Conversation among the group reaches a kind of crescendo and then breaks off. I’m on my third beer and then take a single cautious hit from a joint going around the fire. We’re both smiling and,again with the radical candor thing I’ve been going on about in the blog, I tell her – when we kinda lean into a conversation of our own – that I think she’s really cool and that I figure this isn’t an ideal place for a first impression and that I’d still like to take her for a drink sometime if she’s up for it,and she’s nodding all along, says she knows it’s an awkward situation. Says she’s super introverted and that she’s glad to’ve been able to talk to me as much as she has.

            She insinuates that this is going well.

            The party goes on, and she disappears. I make conversation with the only other guy still sitting in the circle.

            Eventually I find C. again at the opposite side of the backyard and join her and try to make conversation but it doesn’t work and she goes and talks to somebody else – which is a thing that happens at parties, it’s fine, but I don’t really know anybody else here, so it’s a sticky situation, and part of me says it’s an obvious sign that I’ve overstayed my welcome, I should go, but she also just went on at length about her debilitating shyness and I’m thinking like maybe she just needs a breather from the pressure of, like, the somewhat performative tightrope banter of a first date, so I go off and, kinda awkward, stand by a foldout table where some people are playing dominoes and I watch them. The beer and pot have made it weirdly engrossing.

            It’s time to cut cake and sing happy birthday so I go and stand by C. as it happens but she’s looking uncomfortable and so as soon as the candles are out I say goodnight and call an Uber and leave. In the car, again with my fucking, “oH it’S goOd To bE cAnDid” shit (exacerbated by the alcohol), I send her a text saying she’s friendly and pretty and cool and that I hope she wasn’t uncomfortable with anything and that I’d still love to take her out sometime.

            She doesn’t respond.

            I get home around 2 a.m. and tell the roommate about it. He’s supine on the couch, eating popcorn with his dog,and his eyelids are heavy and he doesn’t look at me but when I’m done with the story he mumbles matter-of-factly that it “sounds pretty hoh,” which is a word of his personal lexicon, meaning “lame”.

            I go to bed and sleep hard for six hours. Jump to my phone first thing in the morning but there’s no message from C.

I take the dog out and shower and watch an episode of Loony Toons with the roommate and a few clips from Scared Straight (the roommate’s been quoting it for days: “I’m Crazy Chris, the Nightmare Man, and I’m gonna use you, I’m gonna fuckin’ abuse you…”).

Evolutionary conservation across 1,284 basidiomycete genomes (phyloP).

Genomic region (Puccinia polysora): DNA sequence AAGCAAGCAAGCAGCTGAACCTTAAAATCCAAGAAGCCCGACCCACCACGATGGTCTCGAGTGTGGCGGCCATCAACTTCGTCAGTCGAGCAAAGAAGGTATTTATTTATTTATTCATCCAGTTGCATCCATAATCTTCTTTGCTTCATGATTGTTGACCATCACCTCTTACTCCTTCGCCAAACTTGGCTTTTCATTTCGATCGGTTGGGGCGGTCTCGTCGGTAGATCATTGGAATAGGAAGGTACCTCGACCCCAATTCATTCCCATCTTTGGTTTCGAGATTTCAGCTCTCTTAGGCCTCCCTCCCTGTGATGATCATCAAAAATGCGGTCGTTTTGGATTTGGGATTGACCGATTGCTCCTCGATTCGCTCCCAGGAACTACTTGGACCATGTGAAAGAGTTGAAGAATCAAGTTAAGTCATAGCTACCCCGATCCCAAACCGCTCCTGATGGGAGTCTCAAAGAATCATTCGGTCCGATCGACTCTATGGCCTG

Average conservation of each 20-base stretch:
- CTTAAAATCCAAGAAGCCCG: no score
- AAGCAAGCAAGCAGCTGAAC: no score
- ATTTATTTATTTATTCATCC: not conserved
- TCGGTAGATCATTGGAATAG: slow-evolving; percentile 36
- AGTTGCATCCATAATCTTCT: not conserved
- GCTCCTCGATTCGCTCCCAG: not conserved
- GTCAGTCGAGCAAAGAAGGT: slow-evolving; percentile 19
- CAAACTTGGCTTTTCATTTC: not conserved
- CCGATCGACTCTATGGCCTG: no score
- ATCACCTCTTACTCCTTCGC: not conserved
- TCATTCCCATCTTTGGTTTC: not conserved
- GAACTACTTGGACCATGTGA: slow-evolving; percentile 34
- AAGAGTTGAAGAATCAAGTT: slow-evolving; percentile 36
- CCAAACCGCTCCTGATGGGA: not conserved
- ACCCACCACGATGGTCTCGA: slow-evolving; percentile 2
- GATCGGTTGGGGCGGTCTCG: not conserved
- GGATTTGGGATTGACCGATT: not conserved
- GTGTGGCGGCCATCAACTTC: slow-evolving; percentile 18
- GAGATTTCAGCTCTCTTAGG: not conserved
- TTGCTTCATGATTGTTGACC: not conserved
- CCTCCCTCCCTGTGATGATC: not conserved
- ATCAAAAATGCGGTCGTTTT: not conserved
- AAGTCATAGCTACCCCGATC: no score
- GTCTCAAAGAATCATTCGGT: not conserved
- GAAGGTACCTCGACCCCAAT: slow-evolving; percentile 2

The phone doesn’t leave my hand.

            At lunch with my dad I tell him the story and rant. “Why am I so caught up in this? I can’t focus on anything.”

Afterward, on my way to buy a notebook at CVS, I text Bob and tell him the same thing. “I’m all bent outta shape, it’s ridiculous.”

            I walk to the Brickell Starbucks a couple blocks down and order a coffee and take a seat and uncap my pen,preparing to jot some open-ended notes about the party, figuring it’s the next best thing to talking about it, and suddenly my phone buzzes with a text from C. Three paragraphs.

            “…friendship…hope you can understand.”

            I jot a quick sentence saying I understand, no worries. Then I write this whole post you’re reading and head from Starbucks to Bob’s house where I ask the matchmaker via text if she’s heard from C., if she might know where things went wrong, and she says no, they haven’t spoken yet, but, “if I had to guess” – and then she tells me something about C. being in a situation so maddeningly similar to my own (meaning a headspace that isn’t so conducive to opening up with a new person), that I get excited in a morbid way, like if I were to see,through the glass of a fish tank in which I’m drowning, that a very beautiful woman is drowning in the very same model fish tank just across the room (“So…do you drown here often?”) and I say to the matchmaker, like, “Maybe this can work,” as though C. and I can connect over the fact that we’re having such trouble connecting with people.

            The matchmaker, bless her, gets real delicate with me. Tells me no.

            And Bob and I go for a drink.

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2 comments

  • Principle 1999 ,of Dating (Not, that I am an expert). Do not accept a situation that will be completely to your disadvantage, unless you know how the person will treat you. She would need to be of strong character to remain committed. Learn the lesson and enjoy the scenery.

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    • Haha, sounds a little like Sun Tzu, but I think you’re right. I figured the worst that could happen was I’d get a little uncomfortable, but it would also be stimulating, and a better alternative to staying home doing nothing. And, in retrospect, that was totally the case. I had a decent time, even though the date part didnt work out, and I got a decent piece of writing out of it. These days, those are the only two things I’m looking for.